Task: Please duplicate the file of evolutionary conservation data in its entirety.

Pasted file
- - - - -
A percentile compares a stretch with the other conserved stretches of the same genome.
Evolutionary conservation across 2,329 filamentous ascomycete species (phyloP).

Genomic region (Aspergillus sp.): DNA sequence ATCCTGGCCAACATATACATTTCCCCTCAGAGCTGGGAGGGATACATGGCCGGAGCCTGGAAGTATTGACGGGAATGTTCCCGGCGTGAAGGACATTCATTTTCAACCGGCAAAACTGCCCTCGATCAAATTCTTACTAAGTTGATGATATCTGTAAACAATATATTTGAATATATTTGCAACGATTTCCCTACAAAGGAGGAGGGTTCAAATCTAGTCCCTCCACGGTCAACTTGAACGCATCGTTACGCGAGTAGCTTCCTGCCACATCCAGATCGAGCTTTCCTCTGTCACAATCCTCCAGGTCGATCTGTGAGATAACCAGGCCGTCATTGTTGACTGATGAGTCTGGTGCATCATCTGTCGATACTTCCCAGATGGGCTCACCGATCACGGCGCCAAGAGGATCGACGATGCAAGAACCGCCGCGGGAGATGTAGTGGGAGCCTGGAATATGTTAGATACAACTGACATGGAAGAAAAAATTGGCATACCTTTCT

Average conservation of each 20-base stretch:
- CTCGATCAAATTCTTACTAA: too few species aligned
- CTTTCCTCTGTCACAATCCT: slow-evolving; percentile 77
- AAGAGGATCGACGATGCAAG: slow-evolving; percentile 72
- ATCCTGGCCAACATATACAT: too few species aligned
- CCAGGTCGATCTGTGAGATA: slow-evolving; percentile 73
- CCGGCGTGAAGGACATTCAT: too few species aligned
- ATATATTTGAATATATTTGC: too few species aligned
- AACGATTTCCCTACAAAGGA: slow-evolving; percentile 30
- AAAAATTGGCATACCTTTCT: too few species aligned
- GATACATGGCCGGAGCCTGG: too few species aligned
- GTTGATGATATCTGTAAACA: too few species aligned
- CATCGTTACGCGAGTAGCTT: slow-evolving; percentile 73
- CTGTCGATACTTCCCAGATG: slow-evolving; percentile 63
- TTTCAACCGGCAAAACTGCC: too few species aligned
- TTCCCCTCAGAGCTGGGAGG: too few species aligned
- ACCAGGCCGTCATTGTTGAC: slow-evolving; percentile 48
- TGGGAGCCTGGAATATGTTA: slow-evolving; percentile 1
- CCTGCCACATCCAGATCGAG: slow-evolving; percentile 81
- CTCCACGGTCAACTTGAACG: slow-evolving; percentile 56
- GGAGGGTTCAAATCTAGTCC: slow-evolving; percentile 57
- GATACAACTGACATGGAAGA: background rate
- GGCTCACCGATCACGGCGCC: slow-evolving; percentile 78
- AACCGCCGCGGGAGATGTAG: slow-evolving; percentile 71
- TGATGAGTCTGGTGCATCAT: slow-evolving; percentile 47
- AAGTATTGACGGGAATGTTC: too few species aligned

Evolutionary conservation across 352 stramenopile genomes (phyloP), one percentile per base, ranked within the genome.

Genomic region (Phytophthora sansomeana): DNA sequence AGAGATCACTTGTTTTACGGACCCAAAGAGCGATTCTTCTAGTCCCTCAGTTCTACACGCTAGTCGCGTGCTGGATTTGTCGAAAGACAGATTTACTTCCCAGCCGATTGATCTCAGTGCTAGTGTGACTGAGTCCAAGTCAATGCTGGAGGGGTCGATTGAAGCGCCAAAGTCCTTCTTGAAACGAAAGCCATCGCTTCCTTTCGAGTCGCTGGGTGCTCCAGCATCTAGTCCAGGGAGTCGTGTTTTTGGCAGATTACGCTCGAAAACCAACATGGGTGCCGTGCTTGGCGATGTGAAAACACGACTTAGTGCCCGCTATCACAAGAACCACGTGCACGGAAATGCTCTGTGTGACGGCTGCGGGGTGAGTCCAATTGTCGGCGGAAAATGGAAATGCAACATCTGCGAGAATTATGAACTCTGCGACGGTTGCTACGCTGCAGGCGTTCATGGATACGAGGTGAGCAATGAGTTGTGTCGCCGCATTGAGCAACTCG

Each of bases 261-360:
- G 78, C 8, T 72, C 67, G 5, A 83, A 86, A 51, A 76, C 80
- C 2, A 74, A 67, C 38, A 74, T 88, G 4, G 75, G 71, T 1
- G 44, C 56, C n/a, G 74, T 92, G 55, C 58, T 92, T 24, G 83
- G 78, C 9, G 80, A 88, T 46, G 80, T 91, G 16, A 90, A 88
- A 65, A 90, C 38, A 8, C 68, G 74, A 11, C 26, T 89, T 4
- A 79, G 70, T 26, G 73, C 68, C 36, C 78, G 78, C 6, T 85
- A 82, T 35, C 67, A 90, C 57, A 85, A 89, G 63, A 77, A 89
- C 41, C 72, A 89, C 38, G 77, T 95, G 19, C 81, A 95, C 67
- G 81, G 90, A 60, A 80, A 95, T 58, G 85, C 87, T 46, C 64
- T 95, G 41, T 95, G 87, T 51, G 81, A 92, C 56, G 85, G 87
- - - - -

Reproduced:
A percentile compares a stretch with the other conserved stretches of the same genome.
Evolutionary conservation across 2,329 filamentous ascomycete species (phyloP).

Genomic region (Aspergillus sp.): DNA sequence ATCCTGGCCAACATATACATTTCCCCTCAGAGCTGGGAGGGATACATGGCCGGAGCCTGGAAGTATTGACGGGAATGTTCCCGGCGTGAAGGACATTCATTTTCAACCGGCAAAACTGCCCTCGATCAAATTCTTACTAAGTTGATGATATCTGTAAACAATATATTTGAATATATTTGCAACGATTTCCCTACAAAGGAGGAGGGTTCAAATCTAGTCCCTCCACGGTCAACTTGAACGCATCGTTACGCGAGTAGCTTCCTGCCACATCCAGATCGAGCTTTCCTCTGTCACAATCCTCCAGGTCGATCTGTGAGATAACCAGGCCGTCATTGTTGACTGATGAGTCTGGTGCATCATCTGTCGATACTTCCCAGATGGGCTCACCGATCACGGCGCCAAGAGGATCGACGATGCAAGAACCGCCGCGGGAGATGTAGTGGGAGCCTGGAATATGTTAGATACAACTGACATGGAAGAAAAAATTGGCATACCTTTCT

Average conservation of each 20-base stretch:
- CTCGATCAAATTCTTACTAA: too few species aligned
- CTTTCCTCTGTCACAATCCT: slow-evolving; percentile 77
- AAGAGGATCGACGATGCAAG: slow-evolving; percentile 72
- ATCCTGGCCAACATATACAT: too few species aligned
- CCAGGTCGATCTGTGAGATA: slow-evolving; percentile 73
- CCGGCGTGAAGGACATTCAT: too few species aligned
- ATATATTTGAATATATTTGC: too few species aligned
- AACGATTTCCCTACAAAGGA: slow-evolving; percentile 30
- AAAAATTGGCATACCTTTCT: too few species aligned
- GATACATGGCCGGAGCCTGG: too few species aligned
- GTTGATGATATCTGTAAACA: too few species aligned
- CATCGTTACGCGAGTAGCTT: slow-evolving; percentile 73
- CTGTCGATACTTCCCAGATG: slow-evolving; percentile 63
- TTTCAACCGGCAAAACTGCC: too few species aligned
- TTCCCCTCAGAGCTGGGAGG: too few species aligned
- ACCAGGCCGTCATTGTTGAC: slow-evolving; percentile 48
- TGGGAGCCTGGAATATGTTA: slow-evolving; percentile 1
- CCTGCCACATCCAGATCGAG: slow-evolving; percentile 81
- CTCCACGGTCAACTTGAACG: slow-evolving; percentile 56
- GGAGGGTTCAAATCTAGTCC: slow-evolving; percentile 57
- GATACAACTGACATGGAAGA: background rate
- GGCTCACCGATCACGGCGCC: slow-evolving; percentile 78
- AACCGCCGCGGGAGATGTAG: slow-evolving; percentile 71
- TGATGAGTCTGGTGCATCAT: slow-evolving; percentile 47
- AAGTATTGACGGGAATGTTC: too few species aligned

Evolutionary conservation across 352 stramenopile genomes (phyloP), one percentile per base, ranked within the genome.

Genomic region (Phytophthora sansomeana): DNA sequence AGAGATCACTTGTTTTACGGACCCAAAGAGCGATTCTTCTAGTCCCTCAGTTCTACACGCTAGTCGCGTGCTGGATTTGTCGAAAGACAGATTTACTTCCCAGCCGATTGATCTCAGTGCTAGTGTGACTGAGTCCAAGTCAATGCTGGAGGGGTCGATTGAAGCGCCAAAGTCCTTCTTGAAACGAAAGCCATCGCTTCCTTTCGAGTCGCTGGGTGCTCCAGCATCTAGTCCAGGGAGTCGTGTTTTTGGCAGATTACGCTCGAAAACCAACATGGGTGCCGTGCTTGGCGATGTGAAAACACGACTTAGTGCCCGCTATCACAAGAACCACGTGCACGGAAATGCTCTGTGTGACGGCTGCGGGGTGAGTCCAATTGTCGGCGGAAAATGGAAATGCAACATCTGCGAGAATTATGAACTCTGCGACGGTTGCTACGCTGCAGGCGTTCATGGATACGAGGTGAGCAATGAGTTGTGTCGCCGCATTGAGCAACTCG

Each of bases 261-360:
- G 78, C 8, T 72, C 67, G 5, A 83, A 86, A 51, A 76, C 80
- C 2, A 74, A 67, C 38, A 74, T 88, G 4, G 75, G 71, T 1
- G 44, C 56, C n/a, G 74, T 92, G 55, C 58, T 92, T 24, G 83
- G 78, C 9, G 80, A 88, T 46, G 80, T 91, G 16, A 90, A 88
- A 65, A 90, C 38, A 8, C 68, G 74, A 11, C 26, T 89, T 4
- A 79, G 70, T 26, G 73, C 68, C 36, C 78, G 78, C 6, T 85
- A 82, T 35, C 67, A 90, C 57, A 85, A 89, G 63, A 77, A 89
- C 41, C 72, A 89, C 38, G 77, T 95, G 19, C 81, A 95, C 67
- G 81, G 90, A 60, A 80, A 95, T 58, G 85, C 87, T 46, C 64
- T 95, G 41, T 95, G 87, T 51, G 81, A 92, C 56, G 85, G 87